For some reason, the universe is showing far more evidence of ultraviolet light sources than what we actually know exists.

In our day-to-day lives, there are a great many things we expect to go missing eventually. As it turns out, the rule also applies to the outer space, but instead of losing car keys or spare pens the universe is missing light. A lot of it.

“It’s as if you’re in a big, brightly lit room, but you look around and see only a few 40-watt lightbulbs,” said Juna Kollmeier of the Carnegie Institution for Science. “Where is all that light coming from? It’s missing from our census.”

The Cosmic Origins Spectrograph, a $70 million instrument installed on the Hubble Space Telescope, was looking at the hydrogen rivers between galaxies when it noticed something odd: There was far more ionized hydrogen than originally expected. That’s very strange because hydrogen ions are charged when struck by ultraviolet light, and there aren’t enough light sources to account for the excess of 400%. That leaves two possibilities, both with significant implications: either 80% of the light that should be in the universe is unaccounted for, or something else is charging these ions.

“It’s possible the simulations do not reflect reality,” said Benjamin Oppenheimer of University of Colorado Boulder, “which by itself would be a surprise, because intergalactic hydrogen is the component of the universe that we think we understand the best.”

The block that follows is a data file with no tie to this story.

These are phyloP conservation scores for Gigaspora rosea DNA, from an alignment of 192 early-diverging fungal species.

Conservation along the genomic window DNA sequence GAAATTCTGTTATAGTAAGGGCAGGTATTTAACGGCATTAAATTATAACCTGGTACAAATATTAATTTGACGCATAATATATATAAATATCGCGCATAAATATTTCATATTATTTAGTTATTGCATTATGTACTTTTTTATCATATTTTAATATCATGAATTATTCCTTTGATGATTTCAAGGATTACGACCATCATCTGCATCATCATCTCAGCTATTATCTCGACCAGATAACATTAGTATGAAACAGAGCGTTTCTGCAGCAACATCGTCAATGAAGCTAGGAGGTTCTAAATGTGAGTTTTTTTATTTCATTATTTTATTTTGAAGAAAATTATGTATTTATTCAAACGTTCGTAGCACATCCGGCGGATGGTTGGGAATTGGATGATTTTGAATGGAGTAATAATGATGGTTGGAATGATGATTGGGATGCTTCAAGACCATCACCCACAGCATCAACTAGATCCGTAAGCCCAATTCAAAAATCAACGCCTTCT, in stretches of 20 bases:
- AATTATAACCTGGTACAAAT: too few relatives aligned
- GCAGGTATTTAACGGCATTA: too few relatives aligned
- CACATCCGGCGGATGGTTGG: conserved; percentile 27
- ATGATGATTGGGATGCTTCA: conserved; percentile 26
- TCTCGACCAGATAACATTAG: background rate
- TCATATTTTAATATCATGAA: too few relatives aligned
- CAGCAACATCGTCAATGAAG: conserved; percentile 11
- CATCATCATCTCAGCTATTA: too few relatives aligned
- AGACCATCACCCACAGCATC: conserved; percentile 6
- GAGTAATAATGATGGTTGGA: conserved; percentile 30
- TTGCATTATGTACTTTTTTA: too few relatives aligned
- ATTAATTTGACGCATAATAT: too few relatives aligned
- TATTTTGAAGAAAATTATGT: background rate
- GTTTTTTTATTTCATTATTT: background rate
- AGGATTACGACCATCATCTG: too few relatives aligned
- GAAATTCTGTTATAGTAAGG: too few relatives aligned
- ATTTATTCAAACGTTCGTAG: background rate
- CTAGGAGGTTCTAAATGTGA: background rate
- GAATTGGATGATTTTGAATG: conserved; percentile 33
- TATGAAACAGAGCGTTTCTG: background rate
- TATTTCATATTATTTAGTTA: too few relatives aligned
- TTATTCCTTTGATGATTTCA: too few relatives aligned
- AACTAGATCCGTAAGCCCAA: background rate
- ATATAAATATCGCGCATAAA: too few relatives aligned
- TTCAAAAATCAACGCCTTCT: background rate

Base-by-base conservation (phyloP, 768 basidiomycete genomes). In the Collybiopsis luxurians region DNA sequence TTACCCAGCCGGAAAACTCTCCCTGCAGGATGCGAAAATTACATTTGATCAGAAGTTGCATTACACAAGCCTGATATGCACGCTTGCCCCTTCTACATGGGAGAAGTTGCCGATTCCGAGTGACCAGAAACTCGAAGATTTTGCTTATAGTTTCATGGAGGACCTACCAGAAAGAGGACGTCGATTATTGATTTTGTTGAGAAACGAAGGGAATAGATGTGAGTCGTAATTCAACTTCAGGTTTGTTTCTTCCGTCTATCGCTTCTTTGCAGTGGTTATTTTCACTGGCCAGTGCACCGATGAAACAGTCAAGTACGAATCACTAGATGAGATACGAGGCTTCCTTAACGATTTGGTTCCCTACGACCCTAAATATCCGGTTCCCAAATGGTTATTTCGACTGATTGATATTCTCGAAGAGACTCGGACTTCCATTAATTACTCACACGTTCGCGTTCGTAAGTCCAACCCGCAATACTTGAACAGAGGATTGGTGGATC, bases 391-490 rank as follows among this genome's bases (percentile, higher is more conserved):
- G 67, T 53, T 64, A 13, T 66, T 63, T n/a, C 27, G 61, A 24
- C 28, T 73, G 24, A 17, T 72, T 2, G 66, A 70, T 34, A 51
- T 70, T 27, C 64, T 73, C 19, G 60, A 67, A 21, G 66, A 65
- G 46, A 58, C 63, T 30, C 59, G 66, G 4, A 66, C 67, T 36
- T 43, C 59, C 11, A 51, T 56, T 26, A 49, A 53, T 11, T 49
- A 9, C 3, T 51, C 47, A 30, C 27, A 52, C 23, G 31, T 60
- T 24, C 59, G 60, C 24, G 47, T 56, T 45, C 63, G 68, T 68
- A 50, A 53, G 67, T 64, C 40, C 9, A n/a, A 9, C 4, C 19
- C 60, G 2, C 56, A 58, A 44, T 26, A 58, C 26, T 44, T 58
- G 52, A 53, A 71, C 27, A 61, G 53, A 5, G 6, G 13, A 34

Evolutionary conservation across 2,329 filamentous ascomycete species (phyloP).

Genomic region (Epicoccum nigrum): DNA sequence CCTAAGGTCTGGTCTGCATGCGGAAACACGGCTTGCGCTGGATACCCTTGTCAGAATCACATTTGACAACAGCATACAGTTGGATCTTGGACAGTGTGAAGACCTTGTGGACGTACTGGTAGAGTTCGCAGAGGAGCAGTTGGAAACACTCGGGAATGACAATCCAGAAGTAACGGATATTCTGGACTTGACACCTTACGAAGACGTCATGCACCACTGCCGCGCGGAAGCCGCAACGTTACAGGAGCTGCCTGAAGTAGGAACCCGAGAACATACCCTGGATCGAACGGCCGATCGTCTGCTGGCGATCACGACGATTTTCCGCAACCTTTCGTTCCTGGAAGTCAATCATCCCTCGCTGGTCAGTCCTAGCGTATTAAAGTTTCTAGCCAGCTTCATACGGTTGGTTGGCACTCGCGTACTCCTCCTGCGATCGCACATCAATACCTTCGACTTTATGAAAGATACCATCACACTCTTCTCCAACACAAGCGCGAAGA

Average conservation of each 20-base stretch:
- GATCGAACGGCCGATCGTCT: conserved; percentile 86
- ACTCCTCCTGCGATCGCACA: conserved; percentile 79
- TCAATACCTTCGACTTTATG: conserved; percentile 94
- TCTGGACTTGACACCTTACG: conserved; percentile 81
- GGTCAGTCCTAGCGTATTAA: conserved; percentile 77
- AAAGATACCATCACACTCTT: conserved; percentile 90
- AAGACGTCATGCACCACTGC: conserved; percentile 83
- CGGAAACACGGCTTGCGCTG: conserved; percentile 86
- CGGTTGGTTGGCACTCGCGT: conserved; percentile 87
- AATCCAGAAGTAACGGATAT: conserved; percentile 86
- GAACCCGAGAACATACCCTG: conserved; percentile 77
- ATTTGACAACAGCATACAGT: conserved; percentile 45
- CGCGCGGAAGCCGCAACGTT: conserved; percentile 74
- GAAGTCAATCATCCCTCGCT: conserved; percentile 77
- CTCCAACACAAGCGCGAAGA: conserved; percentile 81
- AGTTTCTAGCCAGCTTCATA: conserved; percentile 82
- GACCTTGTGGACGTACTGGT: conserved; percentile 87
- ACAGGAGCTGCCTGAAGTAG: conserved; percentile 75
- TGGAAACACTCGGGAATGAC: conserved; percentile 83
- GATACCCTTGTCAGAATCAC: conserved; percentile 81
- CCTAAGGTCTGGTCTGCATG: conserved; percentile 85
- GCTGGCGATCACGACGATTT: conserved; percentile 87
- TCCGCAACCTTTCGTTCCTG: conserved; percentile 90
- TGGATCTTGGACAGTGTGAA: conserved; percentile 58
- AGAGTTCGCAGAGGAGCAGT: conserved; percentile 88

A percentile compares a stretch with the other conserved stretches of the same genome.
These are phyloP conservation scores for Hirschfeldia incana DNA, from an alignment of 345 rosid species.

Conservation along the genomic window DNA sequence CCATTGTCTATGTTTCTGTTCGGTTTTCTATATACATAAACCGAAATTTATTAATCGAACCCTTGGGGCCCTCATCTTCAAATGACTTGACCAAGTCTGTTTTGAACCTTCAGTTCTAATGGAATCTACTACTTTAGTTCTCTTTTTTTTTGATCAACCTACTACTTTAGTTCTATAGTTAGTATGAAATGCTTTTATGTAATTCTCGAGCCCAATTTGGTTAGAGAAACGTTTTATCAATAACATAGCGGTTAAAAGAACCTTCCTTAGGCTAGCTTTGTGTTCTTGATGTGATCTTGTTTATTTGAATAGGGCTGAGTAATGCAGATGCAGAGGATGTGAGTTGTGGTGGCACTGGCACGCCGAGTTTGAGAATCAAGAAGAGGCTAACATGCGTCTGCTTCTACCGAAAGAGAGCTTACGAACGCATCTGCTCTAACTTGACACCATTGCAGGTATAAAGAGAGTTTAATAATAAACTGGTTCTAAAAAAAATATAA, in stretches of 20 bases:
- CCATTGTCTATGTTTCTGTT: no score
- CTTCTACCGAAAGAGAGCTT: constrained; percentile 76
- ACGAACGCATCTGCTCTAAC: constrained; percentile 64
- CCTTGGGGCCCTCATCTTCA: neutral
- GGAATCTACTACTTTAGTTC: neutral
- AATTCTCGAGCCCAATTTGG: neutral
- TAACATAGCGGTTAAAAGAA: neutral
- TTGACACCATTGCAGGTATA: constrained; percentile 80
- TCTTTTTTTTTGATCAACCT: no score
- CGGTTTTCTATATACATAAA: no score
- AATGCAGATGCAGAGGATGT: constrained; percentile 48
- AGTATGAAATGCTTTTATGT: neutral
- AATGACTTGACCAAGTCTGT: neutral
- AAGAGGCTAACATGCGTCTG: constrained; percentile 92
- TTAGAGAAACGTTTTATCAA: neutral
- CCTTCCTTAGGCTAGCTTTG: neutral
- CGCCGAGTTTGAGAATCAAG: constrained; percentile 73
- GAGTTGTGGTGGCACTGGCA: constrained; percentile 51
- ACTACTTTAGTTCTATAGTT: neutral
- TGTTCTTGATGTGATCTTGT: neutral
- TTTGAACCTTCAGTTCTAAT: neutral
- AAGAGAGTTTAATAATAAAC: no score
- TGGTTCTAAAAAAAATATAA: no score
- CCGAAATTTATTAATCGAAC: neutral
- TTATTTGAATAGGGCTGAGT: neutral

And that’s not even the strangest part. This discrepancy, whatever it may be, is only observable in our local cosmos. In the depths of space, where our universe still seems young, ultraviolet light correctly matches the amount of ionized hydrogen. In other words, whatever is stealing light in our sector of space has begun doing so fairly recently. “The simulations fit the data beautifully in the early universe, and they fit the local data beautifully if we’re allowed to assume that this extra light is really there,” Oppenheimer explained.

Scientists will be reviewing these results, but for now the cause behind our missing light is anyone’s guess. If science-fiction has taught me anything though, it’s either Galactus, the Daleks, or Mr. Burns’ Sunblocker. Feel free to post your own theories in the comments!

Source: University of Colorado, via RT

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